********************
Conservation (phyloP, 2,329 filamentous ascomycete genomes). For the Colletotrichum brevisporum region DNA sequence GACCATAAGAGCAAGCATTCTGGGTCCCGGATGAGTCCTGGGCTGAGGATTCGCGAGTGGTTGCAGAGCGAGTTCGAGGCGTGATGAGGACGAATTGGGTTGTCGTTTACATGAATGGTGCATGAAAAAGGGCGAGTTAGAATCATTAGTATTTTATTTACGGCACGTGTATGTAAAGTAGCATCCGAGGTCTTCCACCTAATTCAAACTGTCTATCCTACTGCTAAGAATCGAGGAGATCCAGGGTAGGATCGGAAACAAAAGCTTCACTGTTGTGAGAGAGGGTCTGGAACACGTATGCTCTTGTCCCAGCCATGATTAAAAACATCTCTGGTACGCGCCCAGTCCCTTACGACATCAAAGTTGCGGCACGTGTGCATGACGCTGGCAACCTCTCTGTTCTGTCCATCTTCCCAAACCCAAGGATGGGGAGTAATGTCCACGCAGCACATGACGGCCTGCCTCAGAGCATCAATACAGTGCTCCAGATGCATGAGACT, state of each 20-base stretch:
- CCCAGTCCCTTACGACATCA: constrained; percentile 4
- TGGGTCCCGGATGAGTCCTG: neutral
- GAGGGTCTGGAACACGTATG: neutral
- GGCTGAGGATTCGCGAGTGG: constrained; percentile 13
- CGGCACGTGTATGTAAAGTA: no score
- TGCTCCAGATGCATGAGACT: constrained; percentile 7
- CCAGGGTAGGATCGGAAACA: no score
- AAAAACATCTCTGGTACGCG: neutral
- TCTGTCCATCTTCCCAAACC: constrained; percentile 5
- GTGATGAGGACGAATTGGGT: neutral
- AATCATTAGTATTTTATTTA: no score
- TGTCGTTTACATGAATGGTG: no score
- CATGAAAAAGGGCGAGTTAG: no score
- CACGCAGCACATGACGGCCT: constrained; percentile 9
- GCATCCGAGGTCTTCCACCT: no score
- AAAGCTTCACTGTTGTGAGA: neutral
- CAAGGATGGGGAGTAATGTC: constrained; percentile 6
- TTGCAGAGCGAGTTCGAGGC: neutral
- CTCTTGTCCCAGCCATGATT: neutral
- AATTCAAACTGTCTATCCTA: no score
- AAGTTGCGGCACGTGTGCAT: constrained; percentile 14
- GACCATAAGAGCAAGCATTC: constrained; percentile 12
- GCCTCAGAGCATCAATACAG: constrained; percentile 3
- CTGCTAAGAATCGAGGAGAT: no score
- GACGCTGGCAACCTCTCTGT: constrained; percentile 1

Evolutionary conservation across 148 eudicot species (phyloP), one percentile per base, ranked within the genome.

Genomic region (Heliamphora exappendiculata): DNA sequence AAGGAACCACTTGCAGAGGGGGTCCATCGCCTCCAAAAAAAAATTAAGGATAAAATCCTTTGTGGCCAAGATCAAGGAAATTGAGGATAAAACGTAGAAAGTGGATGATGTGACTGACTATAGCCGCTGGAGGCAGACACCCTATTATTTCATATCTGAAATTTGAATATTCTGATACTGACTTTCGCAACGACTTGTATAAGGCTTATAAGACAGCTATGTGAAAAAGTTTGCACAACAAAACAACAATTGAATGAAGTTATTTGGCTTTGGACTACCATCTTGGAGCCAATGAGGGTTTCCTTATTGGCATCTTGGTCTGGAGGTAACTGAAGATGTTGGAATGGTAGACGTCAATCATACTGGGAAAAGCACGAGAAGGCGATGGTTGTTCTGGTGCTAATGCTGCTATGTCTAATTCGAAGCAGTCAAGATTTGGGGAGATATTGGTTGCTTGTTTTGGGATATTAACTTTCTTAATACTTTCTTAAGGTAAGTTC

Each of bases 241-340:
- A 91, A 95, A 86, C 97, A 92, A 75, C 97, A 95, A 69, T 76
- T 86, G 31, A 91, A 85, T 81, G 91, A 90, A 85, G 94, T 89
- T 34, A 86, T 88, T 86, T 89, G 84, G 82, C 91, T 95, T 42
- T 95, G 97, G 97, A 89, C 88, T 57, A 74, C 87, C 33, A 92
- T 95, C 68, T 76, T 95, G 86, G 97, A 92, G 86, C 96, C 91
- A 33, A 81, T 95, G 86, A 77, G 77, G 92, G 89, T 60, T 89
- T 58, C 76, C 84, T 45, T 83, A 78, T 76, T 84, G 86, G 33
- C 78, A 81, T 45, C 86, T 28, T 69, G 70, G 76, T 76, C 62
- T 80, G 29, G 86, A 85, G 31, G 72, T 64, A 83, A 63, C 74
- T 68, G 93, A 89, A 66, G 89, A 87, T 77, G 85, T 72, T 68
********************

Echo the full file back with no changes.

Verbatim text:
Conservation (phyloP, 2,329 filamentous ascomycete genomes). For the Colletotrichum brevisporum region DNA sequence GACCATAAGAGCAAGCATTCTGGGTCCCGGATGAGTCCTGGGCTGAGGATTCGCGAGTGGTTGCAGAGCGAGTTCGAGGCGTGATGAGGACGAATTGGGTTGTCGTTTACATGAATGGTGCATGAAAAAGGGCGAGTTAGAATCATTAGTATTTTATTTACGGCACGTGTATGTAAAGTAGCATCCGAGGTCTTCCACCTAATTCAAACTGTCTATCCTACTGCTAAGAATCGAGGAGATCCAGGGTAGGATCGGAAACAAAAGCTTCACTGTTGTGAGAGAGGGTCTGGAACACGTATGCTCTTGTCCCAGCCATGATTAAAAACATCTCTGGTACGCGCCCAGTCCCTTACGACATCAAAGTTGCGGCACGTGTGCATGACGCTGGCAACCTCTCTGTTCTGTCCATCTTCCCAAACCCAAGGATGGGGAGTAATGTCCACGCAGCACATGACGGCCTGCCTCAGAGCATCAATACAGTGCTCCAGATGCATGAGACT, state of each 20-base stretch:
- CCCAGTCCCTTACGACATCA: constrained; percentile 4
- TGGGTCCCGGATGAGTCCTG: neutral
- GAGGGTCTGGAACACGTATG: neutral
- GGCTGAGGATTCGCGAGTGG: constrained; percentile 13
- CGGCACGTGTATGTAAAGTA: no score
- TGCTCCAGATGCATGAGACT: constrained; percentile 7
- CCAGGGTAGGATCGGAAACA: no score
- AAAAACATCTCTGGTACGCG: neutral
- TCTGTCCATCTTCCCAAACC: constrained; percentile 5
- GTGATGAGGACGAATTGGGT: neutral
- AATCATTAGTATTTTATTTA: no score
- TGTCGTTTACATGAATGGTG: no score
- CATGAAAAAGGGCGAGTTAG: no score
- CACGCAGCACATGACGGCCT: constrained; percentile 9
- GCATCCGAGGTCTTCCACCT: no score
- AAAGCTTCACTGTTGTGAGA: neutral
- CAAGGATGGGGAGTAATGTC: constrained; percentile 6
- TTGCAGAGCGAGTTCGAGGC: neutral
- CTCTTGTCCCAGCCATGATT: neutral
- AATTCAAACTGTCTATCCTA: no score
- AAGTTGCGGCACGTGTGCAT: constrained; percentile 14
- GACCATAAGAGCAAGCATTC: constrained; percentile 12
- GCCTCAGAGCATCAATACAG: constrained; percentile 3
- CTGCTAAGAATCGAGGAGAT: no score
- GACGCTGGCAACCTCTCTGT: constrained; percentile 1

Evolutionary conservation across 148 eudicot species (phyloP), one percentile per base, ranked within the genome.

Genomic region (Heliamphora exappendiculata): DNA sequence AAGGAACCACTTGCAGAGGGGGTCCATCGCCTCCAAAAAAAAATTAAGGATAAAATCCTTTGTGGCCAAGATCAAGGAAATTGAGGATAAAACGTAGAAAGTGGATGATGTGACTGACTATAGCCGCTGGAGGCAGACACCCTATTATTTCATATCTGAAATTTGAATATTCTGATACTGACTTTCGCAACGACTTGTATAAGGCTTATAAGACAGCTATGTGAAAAAGTTTGCACAACAAAACAACAATTGAATGAAGTTATTTGGCTTTGGACTACCATCTTGGAGCCAATGAGGGTTTCCTTATTGGCATCTTGGTCTGGAGGTAACTGAAGATGTTGGAATGGTAGACGTCAATCATACTGGGAAAAGCACGAGAAGGCGATGGTTGTTCTGGTGCTAATGCTGCTATGTCTAATTCGAAGCAGTCAAGATTTGGGGAGATATTGGTTGCTTGTTTTGGGATATTAACTTTCTTAATACTTTCTTAAGGTAAGTTC

Each of bases 241-340:
- A 91, A 95, A 86, C 97, A 92, A 75, C 97, A 95, A 69, T 76
- T 86, G 31, A 91, A 85, T 81, G 91, A 90, A 85, G 94, T 89
- T 34, A 86, T 88, T 86, T 89, G 84, G 82, C 91, T 95, T 42
- T 95, G 97, G 97, A 89, C 88, T 57, A 74, C 87, C 33, A 92
- T 95, C 68, T 76, T 95, G 86, G 97, A 92, G 86, C 96, C 91
- A 33, A 81, T 95, G 86, A 77, G 77, G 92, G 89, T 60, T 89
- T 58, C 76, C 84, T 45, T 83, A 78, T 76, T 84, G 86, G 33
- C 78, A 81, T 45, C 86, T 28, T 69, G 70, G 76, T 76, C 62
- T 80, G 29, G 86, A 85, G 31, G 72, T 64, A 83, A 63, C 74
- T 68, G 93, A 89, A 66, G 89, A 87, T 77, G 85, T 72, T 68